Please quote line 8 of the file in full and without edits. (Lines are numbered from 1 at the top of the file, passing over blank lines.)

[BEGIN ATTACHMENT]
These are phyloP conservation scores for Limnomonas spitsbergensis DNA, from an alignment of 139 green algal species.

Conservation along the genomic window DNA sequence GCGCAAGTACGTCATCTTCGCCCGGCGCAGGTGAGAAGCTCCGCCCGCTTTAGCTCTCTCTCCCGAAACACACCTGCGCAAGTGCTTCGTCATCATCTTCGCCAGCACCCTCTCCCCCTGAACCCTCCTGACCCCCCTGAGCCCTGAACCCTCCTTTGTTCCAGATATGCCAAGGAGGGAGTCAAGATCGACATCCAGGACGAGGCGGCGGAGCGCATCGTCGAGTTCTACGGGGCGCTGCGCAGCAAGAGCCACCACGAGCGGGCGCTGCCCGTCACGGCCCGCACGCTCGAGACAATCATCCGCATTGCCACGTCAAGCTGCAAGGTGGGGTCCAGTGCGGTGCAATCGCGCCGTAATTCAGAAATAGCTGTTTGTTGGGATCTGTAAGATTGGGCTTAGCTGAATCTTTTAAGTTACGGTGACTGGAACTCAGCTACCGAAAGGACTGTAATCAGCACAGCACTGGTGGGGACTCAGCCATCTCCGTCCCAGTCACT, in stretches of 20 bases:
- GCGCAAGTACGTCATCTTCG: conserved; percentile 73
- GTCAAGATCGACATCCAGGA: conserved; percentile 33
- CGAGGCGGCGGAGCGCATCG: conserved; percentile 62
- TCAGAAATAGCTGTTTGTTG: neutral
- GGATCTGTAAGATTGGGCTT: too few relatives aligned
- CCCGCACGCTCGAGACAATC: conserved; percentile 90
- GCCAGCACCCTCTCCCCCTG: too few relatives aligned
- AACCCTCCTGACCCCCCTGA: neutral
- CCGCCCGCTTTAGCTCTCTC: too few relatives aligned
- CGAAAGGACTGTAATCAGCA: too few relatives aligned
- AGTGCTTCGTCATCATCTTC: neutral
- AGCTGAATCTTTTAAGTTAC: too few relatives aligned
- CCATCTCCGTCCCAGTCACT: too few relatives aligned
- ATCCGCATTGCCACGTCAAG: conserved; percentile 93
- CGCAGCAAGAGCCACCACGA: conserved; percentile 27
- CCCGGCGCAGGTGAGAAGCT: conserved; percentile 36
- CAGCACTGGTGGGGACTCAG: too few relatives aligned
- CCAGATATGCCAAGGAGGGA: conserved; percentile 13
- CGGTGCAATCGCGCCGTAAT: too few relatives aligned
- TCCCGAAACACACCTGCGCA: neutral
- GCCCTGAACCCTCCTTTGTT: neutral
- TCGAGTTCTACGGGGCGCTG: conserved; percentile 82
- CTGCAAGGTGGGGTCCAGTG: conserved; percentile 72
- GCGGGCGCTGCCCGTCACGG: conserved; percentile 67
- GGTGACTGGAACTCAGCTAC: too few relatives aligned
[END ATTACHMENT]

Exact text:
- CCCGCACGCTCGAGACAATC: conserved; percentile 90